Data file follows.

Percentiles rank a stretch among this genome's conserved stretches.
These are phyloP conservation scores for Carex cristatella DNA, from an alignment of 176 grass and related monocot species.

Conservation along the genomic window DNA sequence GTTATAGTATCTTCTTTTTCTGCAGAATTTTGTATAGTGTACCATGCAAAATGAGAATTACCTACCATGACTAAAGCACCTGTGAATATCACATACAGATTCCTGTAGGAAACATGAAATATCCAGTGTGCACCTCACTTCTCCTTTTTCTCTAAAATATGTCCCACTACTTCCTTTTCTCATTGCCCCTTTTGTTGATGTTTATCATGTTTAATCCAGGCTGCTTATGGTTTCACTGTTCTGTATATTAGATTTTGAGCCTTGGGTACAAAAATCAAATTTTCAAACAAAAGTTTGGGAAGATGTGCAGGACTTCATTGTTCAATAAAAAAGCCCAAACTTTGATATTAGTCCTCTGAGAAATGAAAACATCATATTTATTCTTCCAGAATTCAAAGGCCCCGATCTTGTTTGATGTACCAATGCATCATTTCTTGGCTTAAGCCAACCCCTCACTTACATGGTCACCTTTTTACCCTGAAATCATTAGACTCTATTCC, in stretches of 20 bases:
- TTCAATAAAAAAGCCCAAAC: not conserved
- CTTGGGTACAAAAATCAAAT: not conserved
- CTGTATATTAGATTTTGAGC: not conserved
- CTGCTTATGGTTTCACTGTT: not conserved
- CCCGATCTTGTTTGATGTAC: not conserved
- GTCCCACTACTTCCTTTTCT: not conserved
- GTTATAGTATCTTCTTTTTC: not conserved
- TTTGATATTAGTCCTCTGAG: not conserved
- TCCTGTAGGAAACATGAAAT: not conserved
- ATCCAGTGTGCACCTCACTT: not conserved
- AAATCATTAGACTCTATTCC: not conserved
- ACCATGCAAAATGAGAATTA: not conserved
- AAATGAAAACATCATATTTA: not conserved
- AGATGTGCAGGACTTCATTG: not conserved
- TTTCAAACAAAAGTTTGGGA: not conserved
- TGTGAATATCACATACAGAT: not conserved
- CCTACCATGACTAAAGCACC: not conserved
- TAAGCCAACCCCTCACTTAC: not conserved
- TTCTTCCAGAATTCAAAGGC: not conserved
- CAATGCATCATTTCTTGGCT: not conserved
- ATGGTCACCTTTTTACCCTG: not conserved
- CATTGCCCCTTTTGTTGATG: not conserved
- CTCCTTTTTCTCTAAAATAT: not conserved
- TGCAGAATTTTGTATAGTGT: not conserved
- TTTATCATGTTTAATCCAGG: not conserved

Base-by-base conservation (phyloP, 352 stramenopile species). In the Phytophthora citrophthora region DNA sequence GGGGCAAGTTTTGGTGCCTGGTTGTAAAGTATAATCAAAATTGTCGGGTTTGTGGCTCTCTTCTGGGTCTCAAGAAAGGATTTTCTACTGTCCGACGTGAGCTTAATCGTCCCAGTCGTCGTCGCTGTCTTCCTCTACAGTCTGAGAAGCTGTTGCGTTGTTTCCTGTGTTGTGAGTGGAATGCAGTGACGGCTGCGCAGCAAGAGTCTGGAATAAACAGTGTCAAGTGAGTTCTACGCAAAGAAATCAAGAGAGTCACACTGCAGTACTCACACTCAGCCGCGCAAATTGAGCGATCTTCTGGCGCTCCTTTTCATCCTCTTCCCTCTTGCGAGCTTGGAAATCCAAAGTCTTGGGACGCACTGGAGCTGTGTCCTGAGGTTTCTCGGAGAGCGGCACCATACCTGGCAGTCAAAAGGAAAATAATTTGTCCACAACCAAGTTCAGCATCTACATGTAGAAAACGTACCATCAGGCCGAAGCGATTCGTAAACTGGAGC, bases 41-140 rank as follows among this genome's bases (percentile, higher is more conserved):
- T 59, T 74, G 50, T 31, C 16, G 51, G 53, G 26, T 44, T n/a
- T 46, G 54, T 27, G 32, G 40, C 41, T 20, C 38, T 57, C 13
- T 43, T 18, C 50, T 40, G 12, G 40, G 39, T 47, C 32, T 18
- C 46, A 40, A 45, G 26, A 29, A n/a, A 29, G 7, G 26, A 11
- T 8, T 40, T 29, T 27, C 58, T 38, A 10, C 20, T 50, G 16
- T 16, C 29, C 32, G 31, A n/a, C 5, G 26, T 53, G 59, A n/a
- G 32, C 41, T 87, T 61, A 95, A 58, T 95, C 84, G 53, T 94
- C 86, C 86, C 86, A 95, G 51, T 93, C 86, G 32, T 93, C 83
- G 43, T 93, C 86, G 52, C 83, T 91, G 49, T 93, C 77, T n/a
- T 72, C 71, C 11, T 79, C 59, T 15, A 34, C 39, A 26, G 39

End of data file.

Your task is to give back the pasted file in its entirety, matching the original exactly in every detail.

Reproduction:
Percentiles rank a stretch among this genome's conserved stretches.
These are phyloP conservation scores for Carex cristatella DNA, from an alignment of 176 grass and related monocot species.

Conservation along the genomic window DNA sequence GTTATAGTATCTTCTTTTTCTGCAGAATTTTGTATAGTGTACCATGCAAAATGAGAATTACCTACCATGACTAAAGCACCTGTGAATATCACATACAGATTCCTGTAGGAAACATGAAATATCCAGTGTGCACCTCACTTCTCCTTTTTCTCTAAAATATGTCCCACTACTTCCTTTTCTCATTGCCCCTTTTGTTGATGTTTATCATGTTTAATCCAGGCTGCTTATGGTTTCACTGTTCTGTATATTAGATTTTGAGCCTTGGGTACAAAAATCAAATTTTCAAACAAAAGTTTGGGAAGATGTGCAGGACTTCATTGTTCAATAAAAAAGCCCAAACTTTGATATTAGTCCTCTGAGAAATGAAAACATCATATTTATTCTTCCAGAATTCAAAGGCCCCGATCTTGTTTGATGTACCAATGCATCATTTCTTGGCTTAAGCCAACCCCTCACTTACATGGTCACCTTTTTACCCTGAAATCATTAGACTCTATTCC, in stretches of 20 bases:
- TTCAATAAAAAAGCCCAAAC: not conserved
- CTTGGGTACAAAAATCAAAT: not conserved
- CTGTATATTAGATTTTGAGC: not conserved
- CTGCTTATGGTTTCACTGTT: not conserved
- CCCGATCTTGTTTGATGTAC: not conserved
- GTCCCACTACTTCCTTTTCT: not conserved
- GTTATAGTATCTTCTTTTTC: not conserved
- TTTGATATTAGTCCTCTGAG: not conserved
- TCCTGTAGGAAACATGAAAT: not conserved
- ATCCAGTGTGCACCTCACTT: not conserved
- AAATCATTAGACTCTATTCC: not conserved
- ACCATGCAAAATGAGAATTA: not conserved
- AAATGAAAACATCATATTTA: not conserved
- AGATGTGCAGGACTTCATTG: not conserved
- TTTCAAACAAAAGTTTGGGA: not conserved
- TGTGAATATCACATACAGAT: not conserved
- CCTACCATGACTAAAGCACC: not conserved
- TAAGCCAACCCCTCACTTAC: not conserved
- TTCTTCCAGAATTCAAAGGC: not conserved
- CAATGCATCATTTCTTGGCT: not conserved
- ATGGTCACCTTTTTACCCTG: not conserved
- CATTGCCCCTTTTGTTGATG: not conserved
- CTCCTTTTTCTCTAAAATAT: not conserved
- TGCAGAATTTTGTATAGTGT: not conserved
- TTTATCATGTTTAATCCAGG: not conserved

Base-by-base conservation (phyloP, 352 stramenopile species). In the Phytophthora citrophthora region DNA sequence GGGGCAAGTTTTGGTGCCTGGTTGTAAAGTATAATCAAAATTGTCGGGTTTGTGGCTCTCTTCTGGGTCTCAAGAAAGGATTTTCTACTGTCCGACGTGAGCTTAATCGTCCCAGTCGTCGTCGCTGTCTTCCTCTACAGTCTGAGAAGCTGTTGCGTTGTTTCCTGTGTTGTGAGTGGAATGCAGTGACGGCTGCGCAGCAAGAGTCTGGAATAAACAGTGTCAAGTGAGTTCTACGCAAAGAAATCAAGAGAGTCACACTGCAGTACTCACACTCAGCCGCGCAAATTGAGCGATCTTCTGGCGCTCCTTTTCATCCTCTTCCCTCTTGCGAGCTTGGAAATCCAAAGTCTTGGGACGCACTGGAGCTGTGTCCTGAGGTTTCTCGGAGAGCGGCACCATACCTGGCAGTCAAAAGGAAAATAATTTGTCCACAACCAAGTTCAGCATCTACATGTAGAAAACGTACCATCAGGCCGAAGCGATTCGTAAACTGGAGC, bases 41-140 rank as follows among this genome's bases (percentile, higher is more conserved):
- T 59, T 74, G 50, T 31, C 16, G 51, G 53, G 26, T 44, T n/a
- T 46, G 54, T 27, G 32, G 40, C 41, T 20, C 38, T 57, C 13
- T 43, T 18, C 50, T 40, G 12, G 40, G 39, T 47, C 32, T 18
- C 46, A 40, A 45, G 26, A 29, A n/a, A 29, G 7, G 26, A 11
- T 8, T 40, T 29, T 27, C 58, T 38, A 10, C 20, T 50, G 16
- T 16, C 29, C 32, G 31, A n/a, C 5, G 26, T 53, G 59, A n/a
- G 32, C 41, T 87, T 61, A 95, A 58, T 95, C 84, G 53, T 94
- C 86, C 86, C 86, A 95, G 51, T 93, C 86, G 32, T 93, C 83
- G 43, T 93, C 86, G 52, C 83, T 91, G 49, T 93, C 77, T n/a
- T 72, C 71, C 11, T 79, C 59, T 15, A 34, C 39, A 26, G 39